Our interpretation of the wage outcomes is that these measure the industry’s ‘rank’ compared to other industries. This is a relevant measure because students form expectations of future wages on the basis of industry differences. The unconditional and conditional (on education and experience) industry wage measures are highly correlated and our results are comparable across different outcomes.
The details of our empirical strategy are explained in the working paper. We employ a fuzzy RD design using the marks received on the critical fourth highest exam as the assignment variable. A dummy variable indicating whether this critical mark crosses the 70 (60) mark threshold is used as an instrument for receipt of a First Class (Upper Second) degree. Our benchmark model uses linear regressions for samples of students close to the thresholds. In the results reported below, we always control for gender, age, nationality, year of award and department dummies (including year and department interactions).
Our first result compares the returns to receiving a First Class against an Upper Second degree. A First Class is ‘worth’ roughly 3 per cent in starting wages which translates into £1,000 per annum. An Upper Second is worth more — 7 per cent in starting wages which is roughly £2,040. When we look at men and women separately, men receive a statistically significant 6 per cent return to a First Class compared with a statistically insignificant — 2 per cent for women. For the Upper Second, men receive 8 per cent while women receive 5 per cent — however both effects are statistically insignificant.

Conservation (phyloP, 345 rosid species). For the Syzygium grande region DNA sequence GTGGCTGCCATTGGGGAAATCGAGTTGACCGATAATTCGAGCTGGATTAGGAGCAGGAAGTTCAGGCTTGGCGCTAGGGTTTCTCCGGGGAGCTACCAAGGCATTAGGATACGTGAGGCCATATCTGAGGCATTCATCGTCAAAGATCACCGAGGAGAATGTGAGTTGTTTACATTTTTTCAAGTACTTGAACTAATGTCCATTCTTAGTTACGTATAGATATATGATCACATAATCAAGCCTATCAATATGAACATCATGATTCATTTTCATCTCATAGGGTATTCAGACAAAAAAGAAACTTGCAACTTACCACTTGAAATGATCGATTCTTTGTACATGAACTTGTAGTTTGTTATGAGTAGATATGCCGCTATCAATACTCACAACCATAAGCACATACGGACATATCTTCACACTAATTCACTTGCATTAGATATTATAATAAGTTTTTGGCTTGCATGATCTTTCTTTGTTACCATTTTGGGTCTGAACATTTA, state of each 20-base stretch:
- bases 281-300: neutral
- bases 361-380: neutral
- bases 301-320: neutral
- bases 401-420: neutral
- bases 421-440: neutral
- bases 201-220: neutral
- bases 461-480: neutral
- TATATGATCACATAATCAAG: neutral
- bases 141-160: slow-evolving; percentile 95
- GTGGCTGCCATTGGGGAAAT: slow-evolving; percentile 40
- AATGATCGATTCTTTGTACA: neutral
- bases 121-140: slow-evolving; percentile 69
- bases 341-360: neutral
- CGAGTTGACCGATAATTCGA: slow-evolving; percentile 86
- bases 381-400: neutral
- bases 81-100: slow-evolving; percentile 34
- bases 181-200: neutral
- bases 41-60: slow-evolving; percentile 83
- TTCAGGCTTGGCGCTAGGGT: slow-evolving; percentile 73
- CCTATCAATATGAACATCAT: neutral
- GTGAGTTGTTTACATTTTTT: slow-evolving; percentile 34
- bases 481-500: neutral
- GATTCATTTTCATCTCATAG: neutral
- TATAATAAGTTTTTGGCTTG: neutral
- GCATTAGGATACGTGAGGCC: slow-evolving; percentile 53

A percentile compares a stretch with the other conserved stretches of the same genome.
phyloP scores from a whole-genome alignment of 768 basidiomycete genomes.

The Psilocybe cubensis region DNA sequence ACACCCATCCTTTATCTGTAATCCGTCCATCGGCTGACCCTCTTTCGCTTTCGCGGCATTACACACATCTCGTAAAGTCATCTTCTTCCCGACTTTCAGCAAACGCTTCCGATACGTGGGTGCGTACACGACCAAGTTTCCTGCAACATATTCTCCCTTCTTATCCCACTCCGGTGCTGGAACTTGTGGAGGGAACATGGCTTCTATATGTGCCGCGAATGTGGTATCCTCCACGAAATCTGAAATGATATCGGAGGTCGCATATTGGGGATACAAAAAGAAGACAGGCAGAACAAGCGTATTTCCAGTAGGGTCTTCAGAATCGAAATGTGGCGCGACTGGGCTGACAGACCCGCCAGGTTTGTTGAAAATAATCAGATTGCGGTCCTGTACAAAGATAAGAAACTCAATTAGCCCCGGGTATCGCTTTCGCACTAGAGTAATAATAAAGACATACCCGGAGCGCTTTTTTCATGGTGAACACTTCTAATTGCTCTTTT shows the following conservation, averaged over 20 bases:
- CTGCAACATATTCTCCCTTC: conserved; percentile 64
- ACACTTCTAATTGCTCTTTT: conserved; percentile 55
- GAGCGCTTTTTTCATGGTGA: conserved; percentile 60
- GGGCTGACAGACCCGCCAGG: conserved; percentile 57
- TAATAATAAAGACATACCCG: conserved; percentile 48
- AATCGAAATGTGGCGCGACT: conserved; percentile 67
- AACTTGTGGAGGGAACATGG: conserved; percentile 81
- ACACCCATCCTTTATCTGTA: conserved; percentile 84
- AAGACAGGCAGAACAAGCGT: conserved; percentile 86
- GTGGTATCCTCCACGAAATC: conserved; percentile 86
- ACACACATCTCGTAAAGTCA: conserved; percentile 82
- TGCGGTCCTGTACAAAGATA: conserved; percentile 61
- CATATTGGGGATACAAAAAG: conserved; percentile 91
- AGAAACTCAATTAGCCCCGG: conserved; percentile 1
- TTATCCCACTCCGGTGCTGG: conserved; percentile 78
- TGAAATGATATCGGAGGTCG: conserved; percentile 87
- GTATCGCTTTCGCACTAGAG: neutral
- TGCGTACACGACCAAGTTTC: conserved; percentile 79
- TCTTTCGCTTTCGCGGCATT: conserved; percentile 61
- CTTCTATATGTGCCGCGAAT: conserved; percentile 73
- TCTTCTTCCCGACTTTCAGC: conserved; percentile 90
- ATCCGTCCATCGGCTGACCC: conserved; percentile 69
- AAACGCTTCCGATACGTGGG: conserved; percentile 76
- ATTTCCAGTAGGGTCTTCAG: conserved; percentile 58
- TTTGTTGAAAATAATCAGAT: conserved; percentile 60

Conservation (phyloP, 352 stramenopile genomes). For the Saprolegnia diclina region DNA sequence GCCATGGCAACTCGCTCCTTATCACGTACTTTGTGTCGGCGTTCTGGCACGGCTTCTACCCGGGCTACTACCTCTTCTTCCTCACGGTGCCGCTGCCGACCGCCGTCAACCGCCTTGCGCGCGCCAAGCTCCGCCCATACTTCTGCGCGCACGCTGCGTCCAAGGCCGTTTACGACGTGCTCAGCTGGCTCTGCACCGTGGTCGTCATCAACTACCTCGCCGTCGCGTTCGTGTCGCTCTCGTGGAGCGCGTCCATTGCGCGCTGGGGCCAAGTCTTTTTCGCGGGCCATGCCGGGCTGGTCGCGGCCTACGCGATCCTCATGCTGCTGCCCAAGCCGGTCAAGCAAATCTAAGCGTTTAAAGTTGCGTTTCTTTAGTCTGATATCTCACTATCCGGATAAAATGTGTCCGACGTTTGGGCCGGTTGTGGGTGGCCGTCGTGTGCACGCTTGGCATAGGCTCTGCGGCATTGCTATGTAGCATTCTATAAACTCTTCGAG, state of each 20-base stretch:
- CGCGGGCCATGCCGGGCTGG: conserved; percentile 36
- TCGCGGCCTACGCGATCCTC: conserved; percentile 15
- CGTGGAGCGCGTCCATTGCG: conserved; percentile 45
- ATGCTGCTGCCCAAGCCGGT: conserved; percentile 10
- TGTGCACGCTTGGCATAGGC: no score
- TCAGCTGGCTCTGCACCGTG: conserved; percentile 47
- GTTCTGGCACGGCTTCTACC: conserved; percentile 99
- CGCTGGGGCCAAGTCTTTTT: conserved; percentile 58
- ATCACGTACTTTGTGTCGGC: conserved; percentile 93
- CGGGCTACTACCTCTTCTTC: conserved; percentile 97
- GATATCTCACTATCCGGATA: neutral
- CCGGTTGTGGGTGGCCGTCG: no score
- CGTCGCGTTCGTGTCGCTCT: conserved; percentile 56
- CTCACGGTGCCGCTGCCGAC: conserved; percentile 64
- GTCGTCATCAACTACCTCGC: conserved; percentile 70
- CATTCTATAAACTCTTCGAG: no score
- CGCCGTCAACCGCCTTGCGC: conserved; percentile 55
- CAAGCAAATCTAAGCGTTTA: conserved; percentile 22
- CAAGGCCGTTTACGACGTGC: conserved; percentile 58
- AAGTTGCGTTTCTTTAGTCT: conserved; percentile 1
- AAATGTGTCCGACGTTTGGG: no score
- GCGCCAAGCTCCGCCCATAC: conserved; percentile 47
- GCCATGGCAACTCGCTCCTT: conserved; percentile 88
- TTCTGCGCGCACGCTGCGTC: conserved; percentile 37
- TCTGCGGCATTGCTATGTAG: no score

These results are robust to a battery of specification checks. The combination of quasi-experimental variation and robustness of results strongly suggests that degree grades matter for labour market outcomes.
However there are important caveats. First, this is a highly selected sample because LSE is a specialized institution that consistently ranks within the top of the national distribution. Thus, the external validity of our results could be an issue. Second, we do not have data on students’ work experience during the course of their studies and this may affect their future wages regardless of degree class. Third, we cannot follow these graduates to see if the initial wage differences persist or fade. This is important because lifetime earnings are more relevant in welfare calculations.
We propose four areas for future work. First, replicating this methodology in other institutions to test the external validity of our results. Second, more work can be done to understand how employers make hiring decisions. It appears that informational frictions exist and employers use degree class in their decisions but it is less clear how exactly this is done. Third, on the supply side an interesting area of research would be to understand how students perceive the returns to degrees. To the extent that degree majors vary in their distribution of awards, the expected returns to degree class may influence programme choice. Finally, it would be interesting to see how these initial differences change over the careers of graduates.
Broader discussion and conclusion
Our results show that degree class matters for initial job outcomes. These results speak to the broader policy discussion regarding whether the UK should move to alternative award systems like the grade point average (GPA) system that is adopted in the US. To the extent that our findings show that degree class results in sharp differences in outcomes, a more graduated system of awards like the GPA may be attractive. On the other hand, if full transcripts (which provide greater detail on student achievement) are already available to employers, it is not clear that moving to any other system of awards would lead to an improvement. In the end, we think that more work in this area needs to be done to understand the process involved in hiring workers and in understanding the informational frictions that exist in the graduate labour market and hope that our contribution provides some insight into this under-studied field.
1. A fuller version of this paper can be downloaded at http://cep.lse.ac.uk/_new/publications/abstract.asp?index=4246